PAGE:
The Potential Impact of the Supreme Court Overruling Chevron

As early as middle school, we become familiar with the functions of the three branches of government. The legislative branch makes laws, the judicial branch interprets them, and the executive branch enforces them. Perhaps this simplified description is best for teaching young students, but the reality is far more complicated.

The federal bureaucracy is sometimes referred to as the “Fourth Branch.” The bureaucracy consists of fifteen Cabinet departments (appointed by the President and approved by the Senate) and more than 2,000 agencies. Every year, hundreds of these agencies publish regulations (rules) that interpret federal law.

In 1984, the Supreme Court heard the landmark case Chevron v. Natural Resources Defense Council. The Chevron Doctrine states that courts should defer to the interpretation of federal agencies when they enact “ambiguous” statutes using “reasonable” rule(s). The decision expanded the role of the federal bureaucracy, and many argue, displaced the role of the judiciary in interpreting law.

Late last month, a divided Court (6-3) overturned Chevron. The decision, Loper Bright Enterprises v. Raimondo, asked judges to “exercise their independent judgment in deciding whether an agency has acted within its statutory authority.” What does this mean for employers?

Employers primarily deal with three federal agencies: the National Labor Relations Board (NLRB), the Equal Employment Opportunity Commission (EEOC), and the U.S. Department of Labor (DOL).

All of these agencies create rules interpreting federal law. Late last year, the NLRB issued regulations for determining joint-employer status (which have since been struck down by a federal district court in Texas). The EEOC recently released regulations for the Pregnant Work Fairness Act. In March, the DOL implemented a rule for determining if a worker is an independent contractor under the Fair Labor Standards Act.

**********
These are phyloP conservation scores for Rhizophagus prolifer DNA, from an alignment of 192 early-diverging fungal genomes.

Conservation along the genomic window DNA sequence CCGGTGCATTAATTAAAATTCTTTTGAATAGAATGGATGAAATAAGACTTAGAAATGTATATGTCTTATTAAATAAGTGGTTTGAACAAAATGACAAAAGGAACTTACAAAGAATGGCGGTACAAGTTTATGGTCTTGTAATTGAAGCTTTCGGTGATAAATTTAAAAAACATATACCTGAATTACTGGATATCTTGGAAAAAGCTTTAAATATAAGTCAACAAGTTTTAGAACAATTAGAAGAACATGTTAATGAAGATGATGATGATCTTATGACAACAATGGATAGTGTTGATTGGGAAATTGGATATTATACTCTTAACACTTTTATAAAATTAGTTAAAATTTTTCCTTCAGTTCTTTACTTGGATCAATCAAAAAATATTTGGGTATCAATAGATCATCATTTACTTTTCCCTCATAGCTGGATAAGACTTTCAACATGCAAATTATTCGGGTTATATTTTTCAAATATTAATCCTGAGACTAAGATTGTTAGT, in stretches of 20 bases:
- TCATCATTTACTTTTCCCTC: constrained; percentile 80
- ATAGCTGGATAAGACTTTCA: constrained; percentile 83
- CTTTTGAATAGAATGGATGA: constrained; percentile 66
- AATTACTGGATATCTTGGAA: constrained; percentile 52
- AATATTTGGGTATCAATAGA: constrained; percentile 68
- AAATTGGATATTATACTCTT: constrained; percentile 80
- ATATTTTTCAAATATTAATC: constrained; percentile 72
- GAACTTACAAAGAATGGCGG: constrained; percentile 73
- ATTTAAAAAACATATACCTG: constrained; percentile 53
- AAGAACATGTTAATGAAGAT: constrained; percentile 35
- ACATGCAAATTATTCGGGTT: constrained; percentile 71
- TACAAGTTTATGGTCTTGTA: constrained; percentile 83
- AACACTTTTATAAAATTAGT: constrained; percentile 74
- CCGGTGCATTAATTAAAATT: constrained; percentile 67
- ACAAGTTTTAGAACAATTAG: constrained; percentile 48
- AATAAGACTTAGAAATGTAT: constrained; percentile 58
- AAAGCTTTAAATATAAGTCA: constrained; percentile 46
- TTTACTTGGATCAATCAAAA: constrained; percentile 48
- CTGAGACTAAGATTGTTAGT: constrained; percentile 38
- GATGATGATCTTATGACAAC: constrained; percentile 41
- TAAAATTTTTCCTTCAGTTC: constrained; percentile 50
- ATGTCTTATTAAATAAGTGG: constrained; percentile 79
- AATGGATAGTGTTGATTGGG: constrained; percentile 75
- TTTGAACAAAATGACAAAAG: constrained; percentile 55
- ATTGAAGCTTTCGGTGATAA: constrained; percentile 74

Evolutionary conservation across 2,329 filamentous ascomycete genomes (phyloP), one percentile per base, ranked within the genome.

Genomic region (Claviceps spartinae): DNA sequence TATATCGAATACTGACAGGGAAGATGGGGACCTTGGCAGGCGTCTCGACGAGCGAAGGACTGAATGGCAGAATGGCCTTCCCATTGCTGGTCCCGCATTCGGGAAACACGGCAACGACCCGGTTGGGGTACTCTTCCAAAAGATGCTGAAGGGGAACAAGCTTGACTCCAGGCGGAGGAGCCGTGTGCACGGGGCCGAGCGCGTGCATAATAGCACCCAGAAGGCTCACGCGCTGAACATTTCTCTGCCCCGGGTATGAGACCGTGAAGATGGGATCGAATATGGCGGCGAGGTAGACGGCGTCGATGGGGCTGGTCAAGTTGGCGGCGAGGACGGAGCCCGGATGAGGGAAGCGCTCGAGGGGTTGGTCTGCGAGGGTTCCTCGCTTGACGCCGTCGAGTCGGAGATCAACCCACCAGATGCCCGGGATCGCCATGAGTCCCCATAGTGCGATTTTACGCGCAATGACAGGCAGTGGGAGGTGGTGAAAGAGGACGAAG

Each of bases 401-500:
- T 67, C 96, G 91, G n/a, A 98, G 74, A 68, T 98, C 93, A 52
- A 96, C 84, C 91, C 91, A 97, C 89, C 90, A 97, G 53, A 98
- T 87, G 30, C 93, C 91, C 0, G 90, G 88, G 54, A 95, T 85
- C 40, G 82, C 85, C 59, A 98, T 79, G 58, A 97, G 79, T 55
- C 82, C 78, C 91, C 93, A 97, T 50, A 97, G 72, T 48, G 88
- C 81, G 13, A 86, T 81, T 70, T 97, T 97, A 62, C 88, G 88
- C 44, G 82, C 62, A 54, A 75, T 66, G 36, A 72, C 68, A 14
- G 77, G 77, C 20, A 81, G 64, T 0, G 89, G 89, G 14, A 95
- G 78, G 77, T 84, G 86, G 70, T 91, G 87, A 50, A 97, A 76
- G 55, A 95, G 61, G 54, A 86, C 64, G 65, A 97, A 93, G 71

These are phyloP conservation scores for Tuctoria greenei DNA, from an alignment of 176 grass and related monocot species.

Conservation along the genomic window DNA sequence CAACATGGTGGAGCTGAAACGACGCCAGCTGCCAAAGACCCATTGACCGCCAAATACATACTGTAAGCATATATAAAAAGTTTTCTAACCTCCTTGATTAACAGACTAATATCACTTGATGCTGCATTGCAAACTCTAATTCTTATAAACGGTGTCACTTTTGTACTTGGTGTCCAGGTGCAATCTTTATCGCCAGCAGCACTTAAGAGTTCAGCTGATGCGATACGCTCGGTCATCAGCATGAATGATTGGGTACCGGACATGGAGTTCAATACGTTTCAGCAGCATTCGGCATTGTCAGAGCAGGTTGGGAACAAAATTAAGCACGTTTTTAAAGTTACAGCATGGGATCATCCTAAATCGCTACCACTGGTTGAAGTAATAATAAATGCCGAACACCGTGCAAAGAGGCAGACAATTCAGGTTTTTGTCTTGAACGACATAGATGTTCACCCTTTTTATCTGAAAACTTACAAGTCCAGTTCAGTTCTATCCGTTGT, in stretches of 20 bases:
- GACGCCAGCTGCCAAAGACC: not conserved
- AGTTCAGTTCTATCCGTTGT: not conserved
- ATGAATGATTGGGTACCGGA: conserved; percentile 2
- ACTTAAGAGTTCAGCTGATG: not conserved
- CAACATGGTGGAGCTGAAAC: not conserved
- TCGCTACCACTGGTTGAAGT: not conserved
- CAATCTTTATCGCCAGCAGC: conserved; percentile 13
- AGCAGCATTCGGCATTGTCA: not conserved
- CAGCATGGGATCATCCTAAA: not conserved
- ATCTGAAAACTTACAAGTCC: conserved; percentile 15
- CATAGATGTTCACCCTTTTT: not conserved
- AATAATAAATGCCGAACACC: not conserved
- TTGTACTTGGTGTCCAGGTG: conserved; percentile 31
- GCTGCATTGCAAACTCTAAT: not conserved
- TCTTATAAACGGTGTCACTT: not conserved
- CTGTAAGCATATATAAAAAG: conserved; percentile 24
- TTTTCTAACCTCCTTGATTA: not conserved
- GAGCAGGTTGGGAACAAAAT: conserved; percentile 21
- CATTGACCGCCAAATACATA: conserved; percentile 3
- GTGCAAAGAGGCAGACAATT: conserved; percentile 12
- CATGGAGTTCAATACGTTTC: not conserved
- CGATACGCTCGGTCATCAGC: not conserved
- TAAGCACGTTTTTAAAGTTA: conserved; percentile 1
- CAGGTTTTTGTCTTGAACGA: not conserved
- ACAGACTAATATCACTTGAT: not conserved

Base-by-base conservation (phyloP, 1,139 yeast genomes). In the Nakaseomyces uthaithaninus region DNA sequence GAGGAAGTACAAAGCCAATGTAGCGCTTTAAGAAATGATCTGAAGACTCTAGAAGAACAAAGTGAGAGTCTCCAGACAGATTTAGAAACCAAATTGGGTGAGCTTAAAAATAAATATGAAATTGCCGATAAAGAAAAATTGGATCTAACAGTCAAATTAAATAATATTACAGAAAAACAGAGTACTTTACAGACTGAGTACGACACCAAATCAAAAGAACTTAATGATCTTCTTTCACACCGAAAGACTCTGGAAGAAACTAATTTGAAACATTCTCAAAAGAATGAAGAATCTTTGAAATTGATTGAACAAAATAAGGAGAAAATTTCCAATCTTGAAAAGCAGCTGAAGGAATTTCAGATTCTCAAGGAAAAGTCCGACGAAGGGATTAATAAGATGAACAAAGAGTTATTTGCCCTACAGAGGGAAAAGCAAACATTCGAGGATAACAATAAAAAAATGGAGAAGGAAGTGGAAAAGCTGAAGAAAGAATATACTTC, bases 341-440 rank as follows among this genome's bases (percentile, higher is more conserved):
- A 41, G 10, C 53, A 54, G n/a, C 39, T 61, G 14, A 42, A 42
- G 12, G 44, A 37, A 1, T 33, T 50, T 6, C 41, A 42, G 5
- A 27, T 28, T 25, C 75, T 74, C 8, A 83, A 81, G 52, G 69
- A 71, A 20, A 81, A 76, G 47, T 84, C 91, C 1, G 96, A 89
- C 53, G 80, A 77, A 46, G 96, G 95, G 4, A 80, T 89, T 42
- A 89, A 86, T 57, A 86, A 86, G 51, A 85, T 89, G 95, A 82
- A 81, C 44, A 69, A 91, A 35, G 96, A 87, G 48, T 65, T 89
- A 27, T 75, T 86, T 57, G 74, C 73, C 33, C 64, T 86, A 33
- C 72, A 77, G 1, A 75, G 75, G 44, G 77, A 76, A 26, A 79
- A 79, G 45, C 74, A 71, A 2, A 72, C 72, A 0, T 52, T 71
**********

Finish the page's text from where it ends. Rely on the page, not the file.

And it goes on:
Since Chevron, the rules created by federal agencies generally had the force of law. After Loper Bright, however, courts will determine whether an agency has exceeded their “statutory authority.” If the court determine an agency has exceeded its authority, the agency rules become merely persuasive authority.

The NLRB’s, EEOC’s, and DOL’s rulemaking authority has been diminished. Recently issued regulations have been pulled into question by Loper Bright. But this does not mean that federal agencies will be rendered meaningless.

Certain agency rulemaking requirements stem explicitly from Congressional statutory authority. Agencies acting upon express statutory mandates will likely not be found to be acting outside their “statutory authority,” rendering their actions unaffected by Loper Bright.

The Court also stated in Loper Bright that prior cases which determined specific agency actions are lawful remain good law.

Although the NLRB processes rulemaking power, it primarily interprets the National Labor Relations Act (NLRA) by deciding individual cases. The NLRB relies on courts to enforce orders. Pre-Chevron, the Supreme Court afforded the decisions of the NLRB great deference.

It’s unclear if the Court will default to pre-Chevron deference, or if all NLRB decisions will be subject to the same enhanced scrutiny as other agency rules.

After Loper Bright, federal agencies and courts are on the cusp of a potential power shift. It is critical for employers to monitor litigation going forward. Court orders may require changes in policies and practices.

Written by Christina Charikofsky. Christina is a summer associate at Kollman & Saucier and a rising third-year student at the University of Baltimore School of Law.

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